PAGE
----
Redis is insanely fast. Its command set is very simple and a person can pick it up in under 30 mins. It's a network DB and can scale horizontally. It's not limited to objects of 1 MB. –  JP Richardson Feb 27 '12 at 20:14
    
can you please answer my question ?stackoverflow.com/questions/9760073/… –  Royi Namir Mar 18 '12 at 16:42
up vote 0 down vote accepted

As an update for those stumbling upon this thread...

We ended up using SQLite as our caching solution. The SQLite database we employ exists separate to the main data store used by the application. We persist calculated data to the SQLite (diskCache) as it's required and have code controlling cache invalidation etc. This was a suitable solution for us as we were able to achieve write speeds up and around 100,000 records per second.

For those interested, this is the code that controls inserts into the diskCache. Full credit for this code goes to JP Richardson (shown answering a question here) for his excellent blog post.

internal class SQLiteBulkInsert
{
#region Class Declarations

private SQLiteCommand m_cmd;
private SQLiteTransaction m_trans;
private readonly SQLiteConnection m_dbCon;

private readonly Dictionary<string, SQLiteParameter> m_parameters = new Dictionary<string, SQLiteParameter>();

private uint m_counter;

private readonly string m_beginInsertText;

#endregion

#region Constructor

public SQLiteBulkInsert(SQLiteConnection dbConnection, string tableName)
{
    m_dbCon = dbConnection;
    m_tableName = tableName;

    var query = new StringBuilder(255);
    query.Append("INSERT INTO ["); query.Append(tableName); query.Append("] (");
    m_beginInsertText = query.ToString();
}

#endregion

#region Allow Bulk Insert

private bool m_allowBulkInsert = true;
public bool AllowBulkInsert { get { return m_allowBulkInsert; } set { m_allowBulkInsert = value; } }

#endregion

#region CommandText

public string CommandText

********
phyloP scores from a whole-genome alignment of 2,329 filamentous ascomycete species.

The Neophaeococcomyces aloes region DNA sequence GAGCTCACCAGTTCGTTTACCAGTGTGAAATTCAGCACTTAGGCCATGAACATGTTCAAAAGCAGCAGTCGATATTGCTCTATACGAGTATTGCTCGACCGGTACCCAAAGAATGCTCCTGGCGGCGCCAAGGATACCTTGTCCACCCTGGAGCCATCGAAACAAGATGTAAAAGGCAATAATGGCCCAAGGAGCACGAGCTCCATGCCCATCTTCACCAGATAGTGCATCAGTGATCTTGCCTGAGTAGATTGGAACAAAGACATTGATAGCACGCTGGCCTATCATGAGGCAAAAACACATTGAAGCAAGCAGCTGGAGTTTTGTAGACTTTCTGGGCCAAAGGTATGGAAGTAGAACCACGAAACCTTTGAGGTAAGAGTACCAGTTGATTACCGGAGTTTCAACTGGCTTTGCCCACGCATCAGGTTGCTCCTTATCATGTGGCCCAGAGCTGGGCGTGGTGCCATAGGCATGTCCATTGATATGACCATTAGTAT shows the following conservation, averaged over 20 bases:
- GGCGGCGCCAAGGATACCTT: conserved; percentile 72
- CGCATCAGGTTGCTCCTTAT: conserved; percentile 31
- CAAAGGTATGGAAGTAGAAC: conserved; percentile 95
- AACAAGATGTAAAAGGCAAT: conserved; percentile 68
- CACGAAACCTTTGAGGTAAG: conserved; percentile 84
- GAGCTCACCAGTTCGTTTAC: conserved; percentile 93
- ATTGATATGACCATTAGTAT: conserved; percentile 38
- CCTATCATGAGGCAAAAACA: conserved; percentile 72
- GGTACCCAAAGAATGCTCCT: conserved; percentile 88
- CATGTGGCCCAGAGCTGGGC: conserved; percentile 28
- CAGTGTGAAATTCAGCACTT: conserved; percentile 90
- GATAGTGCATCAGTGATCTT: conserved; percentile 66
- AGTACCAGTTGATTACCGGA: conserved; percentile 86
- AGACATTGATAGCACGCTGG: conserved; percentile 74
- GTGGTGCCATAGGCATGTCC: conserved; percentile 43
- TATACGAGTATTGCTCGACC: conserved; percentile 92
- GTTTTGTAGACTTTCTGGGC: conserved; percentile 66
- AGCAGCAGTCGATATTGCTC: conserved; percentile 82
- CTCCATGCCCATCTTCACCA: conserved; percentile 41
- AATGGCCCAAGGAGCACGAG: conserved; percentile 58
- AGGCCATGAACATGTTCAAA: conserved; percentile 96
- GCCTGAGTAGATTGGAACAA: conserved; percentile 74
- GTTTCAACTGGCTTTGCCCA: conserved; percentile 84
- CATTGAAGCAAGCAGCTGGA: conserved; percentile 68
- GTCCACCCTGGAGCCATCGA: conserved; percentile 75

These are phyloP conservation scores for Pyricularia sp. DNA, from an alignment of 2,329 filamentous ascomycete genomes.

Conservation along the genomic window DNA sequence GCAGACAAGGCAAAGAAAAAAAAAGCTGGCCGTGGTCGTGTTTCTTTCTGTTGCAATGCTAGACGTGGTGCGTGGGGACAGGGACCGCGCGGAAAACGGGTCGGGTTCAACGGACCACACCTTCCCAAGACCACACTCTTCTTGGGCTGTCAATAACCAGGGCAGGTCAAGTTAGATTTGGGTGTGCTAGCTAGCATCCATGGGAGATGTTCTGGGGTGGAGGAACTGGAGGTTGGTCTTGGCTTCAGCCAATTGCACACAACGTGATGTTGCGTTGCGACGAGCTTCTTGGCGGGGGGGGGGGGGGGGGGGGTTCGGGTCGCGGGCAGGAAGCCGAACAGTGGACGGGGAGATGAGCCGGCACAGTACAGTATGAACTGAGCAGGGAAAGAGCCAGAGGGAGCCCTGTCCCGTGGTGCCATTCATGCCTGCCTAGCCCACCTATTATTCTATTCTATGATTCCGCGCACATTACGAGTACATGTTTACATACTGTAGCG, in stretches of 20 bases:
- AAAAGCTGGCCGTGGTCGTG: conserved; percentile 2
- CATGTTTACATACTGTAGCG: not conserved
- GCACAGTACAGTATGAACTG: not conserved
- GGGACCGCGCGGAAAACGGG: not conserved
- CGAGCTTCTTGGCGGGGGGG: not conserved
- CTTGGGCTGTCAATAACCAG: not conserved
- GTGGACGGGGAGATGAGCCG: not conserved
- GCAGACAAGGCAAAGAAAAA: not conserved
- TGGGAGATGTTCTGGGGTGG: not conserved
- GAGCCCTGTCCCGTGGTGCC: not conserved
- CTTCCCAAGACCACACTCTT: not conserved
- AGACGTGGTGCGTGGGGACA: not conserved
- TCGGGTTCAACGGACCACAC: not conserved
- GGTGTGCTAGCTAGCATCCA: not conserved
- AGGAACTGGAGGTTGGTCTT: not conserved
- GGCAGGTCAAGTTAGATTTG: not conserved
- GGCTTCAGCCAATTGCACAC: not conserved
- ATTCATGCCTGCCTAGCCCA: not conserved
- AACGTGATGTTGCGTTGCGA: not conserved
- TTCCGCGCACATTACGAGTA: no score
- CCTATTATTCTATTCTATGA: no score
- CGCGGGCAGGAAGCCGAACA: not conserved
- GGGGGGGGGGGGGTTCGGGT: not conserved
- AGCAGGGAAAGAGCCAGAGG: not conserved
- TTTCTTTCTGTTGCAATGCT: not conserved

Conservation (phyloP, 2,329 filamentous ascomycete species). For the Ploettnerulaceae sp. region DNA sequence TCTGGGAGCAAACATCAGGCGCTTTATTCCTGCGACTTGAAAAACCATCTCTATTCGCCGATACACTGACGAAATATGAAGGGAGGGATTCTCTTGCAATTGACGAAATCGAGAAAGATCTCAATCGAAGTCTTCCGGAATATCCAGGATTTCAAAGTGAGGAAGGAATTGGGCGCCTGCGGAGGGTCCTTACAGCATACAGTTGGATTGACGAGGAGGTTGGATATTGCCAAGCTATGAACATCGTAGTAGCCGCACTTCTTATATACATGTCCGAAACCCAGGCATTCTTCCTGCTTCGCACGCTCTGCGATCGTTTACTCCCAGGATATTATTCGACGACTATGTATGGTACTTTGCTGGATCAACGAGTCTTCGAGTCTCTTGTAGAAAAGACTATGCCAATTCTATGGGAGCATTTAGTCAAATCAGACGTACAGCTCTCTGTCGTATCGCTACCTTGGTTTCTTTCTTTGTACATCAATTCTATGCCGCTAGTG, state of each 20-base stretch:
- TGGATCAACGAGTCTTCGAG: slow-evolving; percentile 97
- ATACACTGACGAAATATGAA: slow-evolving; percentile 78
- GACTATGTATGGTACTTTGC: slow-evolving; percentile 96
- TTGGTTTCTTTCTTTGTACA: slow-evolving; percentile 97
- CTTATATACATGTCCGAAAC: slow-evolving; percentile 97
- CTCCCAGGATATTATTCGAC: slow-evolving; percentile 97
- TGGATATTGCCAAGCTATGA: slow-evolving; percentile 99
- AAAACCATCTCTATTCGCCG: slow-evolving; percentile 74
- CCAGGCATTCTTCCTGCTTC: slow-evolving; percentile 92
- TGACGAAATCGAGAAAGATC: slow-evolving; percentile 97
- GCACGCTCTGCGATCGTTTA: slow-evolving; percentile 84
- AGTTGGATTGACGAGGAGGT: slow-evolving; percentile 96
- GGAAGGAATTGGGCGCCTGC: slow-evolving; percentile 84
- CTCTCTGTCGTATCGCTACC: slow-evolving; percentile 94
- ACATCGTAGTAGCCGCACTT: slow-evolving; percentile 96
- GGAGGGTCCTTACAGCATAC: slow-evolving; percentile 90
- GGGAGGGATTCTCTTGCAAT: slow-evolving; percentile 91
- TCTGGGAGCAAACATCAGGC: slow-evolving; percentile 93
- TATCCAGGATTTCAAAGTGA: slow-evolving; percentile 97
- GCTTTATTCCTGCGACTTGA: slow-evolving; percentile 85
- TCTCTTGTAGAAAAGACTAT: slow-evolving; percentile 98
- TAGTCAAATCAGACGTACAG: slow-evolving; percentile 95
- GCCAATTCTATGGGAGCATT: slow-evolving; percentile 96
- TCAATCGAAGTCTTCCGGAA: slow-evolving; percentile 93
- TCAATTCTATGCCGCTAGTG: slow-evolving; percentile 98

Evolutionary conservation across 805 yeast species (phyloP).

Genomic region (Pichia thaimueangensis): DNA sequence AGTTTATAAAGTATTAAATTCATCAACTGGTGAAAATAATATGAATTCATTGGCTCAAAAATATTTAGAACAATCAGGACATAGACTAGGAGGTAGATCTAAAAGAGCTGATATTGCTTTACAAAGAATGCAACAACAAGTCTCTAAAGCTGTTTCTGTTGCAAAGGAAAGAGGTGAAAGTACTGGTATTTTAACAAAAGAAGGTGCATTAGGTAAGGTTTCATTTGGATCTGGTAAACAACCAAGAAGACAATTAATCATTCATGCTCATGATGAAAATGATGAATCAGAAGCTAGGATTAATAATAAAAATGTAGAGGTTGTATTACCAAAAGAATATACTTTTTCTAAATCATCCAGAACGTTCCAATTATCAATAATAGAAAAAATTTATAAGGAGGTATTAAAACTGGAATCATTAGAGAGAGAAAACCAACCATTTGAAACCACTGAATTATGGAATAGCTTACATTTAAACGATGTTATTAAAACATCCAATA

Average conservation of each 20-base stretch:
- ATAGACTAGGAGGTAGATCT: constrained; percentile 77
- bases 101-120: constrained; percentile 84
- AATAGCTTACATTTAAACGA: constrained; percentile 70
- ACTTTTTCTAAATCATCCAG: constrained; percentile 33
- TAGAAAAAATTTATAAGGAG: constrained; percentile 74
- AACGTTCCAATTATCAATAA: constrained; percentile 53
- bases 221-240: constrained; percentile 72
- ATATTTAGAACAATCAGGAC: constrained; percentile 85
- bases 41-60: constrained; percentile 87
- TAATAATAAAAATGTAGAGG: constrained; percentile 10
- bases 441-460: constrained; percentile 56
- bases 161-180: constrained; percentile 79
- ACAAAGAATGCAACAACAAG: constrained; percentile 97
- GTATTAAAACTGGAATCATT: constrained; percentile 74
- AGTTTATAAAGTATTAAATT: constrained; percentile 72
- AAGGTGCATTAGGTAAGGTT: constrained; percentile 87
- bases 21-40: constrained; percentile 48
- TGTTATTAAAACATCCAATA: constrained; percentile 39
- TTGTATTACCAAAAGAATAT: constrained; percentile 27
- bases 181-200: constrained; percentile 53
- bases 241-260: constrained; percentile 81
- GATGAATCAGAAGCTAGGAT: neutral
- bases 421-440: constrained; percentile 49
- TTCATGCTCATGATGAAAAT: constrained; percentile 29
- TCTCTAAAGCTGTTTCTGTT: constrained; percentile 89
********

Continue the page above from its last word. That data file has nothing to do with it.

{
    get
    {
        if(m_parameters.Count < 1) throw new SQLiteException("You must add at least one parameter.");

        var sb = new StringBuilder(255);
        sb.Append(m_beginInsertText);

        foreach(var param in m_parameters.Keys)
        {
            sb.Append('[');
            sb.Append(param);
            sb.Append(']');
            sb.Append(", ");
        }
        sb.Remove(sb.Length - 2, 2);

        sb.Append(") VALUES (");

        foreach(var param in m_parameters.Keys)
        {
            sb.Append(m_paramDelim);
            sb.Append(param);
            sb.Append(", ");
        }
        sb.Remove(sb.Length - 2, 2);

        sb.Append(")");

        return sb.ToString();
    }
}

#endregion

#region Commit Max

private uint m_commitMax = 25000;
public uint CommitMax { get { return m_commitMax; } set { m_commitMax = value; } }

#endregion

#region Table Name

private readonly string m_tableName;
public string TableName { get { return m_tableName; } }

#endregion

#region Parameter Delimiter

private const string m_paramDelim = ":";
public string ParamDelimiter { get { return m_paramDelim; } }

#endregion

#region AddParameter

public void AddParameter(string name, DbType dbType)
{
    var param = new SQLiteParameter(m_paramDelim + name, dbType);
    m_parameters.Add(name, param);
}

#endregion

#region Flush

public void Flush()
{
    try
    {
        if (m_trans != null) m_trans.Commit();
    }
    catch (Exception ex)
    {
        throw new Exception("Could not commit transaction. See InnerException for more details", ex);
    }
    finally
    {
        if (m_trans != null) m_trans.Dispose();

        m_trans = null;
        m_counter = 0;
    }
}

#endregion

#region Insert

public void Insert(object[] paramValues)
{
    if (paramValues.Length != m_parameters.Count) 
        throw new Exception("The values array count must be equal to the count of the number of parameters.");

    m_counter++;

    if (m_counter == 1)
    {
        if (m_allowBulkInsert) m_trans = m_dbCon.BeginTransaction();
        m_cmd = m_dbCon.CreateCommand();

        foreach (var par in m_parameters.Values)
            m_cmd.Parameters.Add(par);

        m_cmd.CommandText = CommandText;
    }

    var i = 0;
    foreach (var par in m_parameters.Values)
    {
        par.Value = paramValues[i];
        i++;
    }

    m_cmd.ExecuteNonQuery();

    if(m_counter != m_commitMax)
    {
        // Do nothing
    }
    else
    {
        try
        {
            if(m_trans != null) m_trans.Commit();
        }
        catch(Exception)
        { }
        finally
        {
            if(m_trans != null)
            {
                m_trans.Dispose();
                m_trans = null;
            }

            m_counter = 0;
        }
    }
}

#endregion

}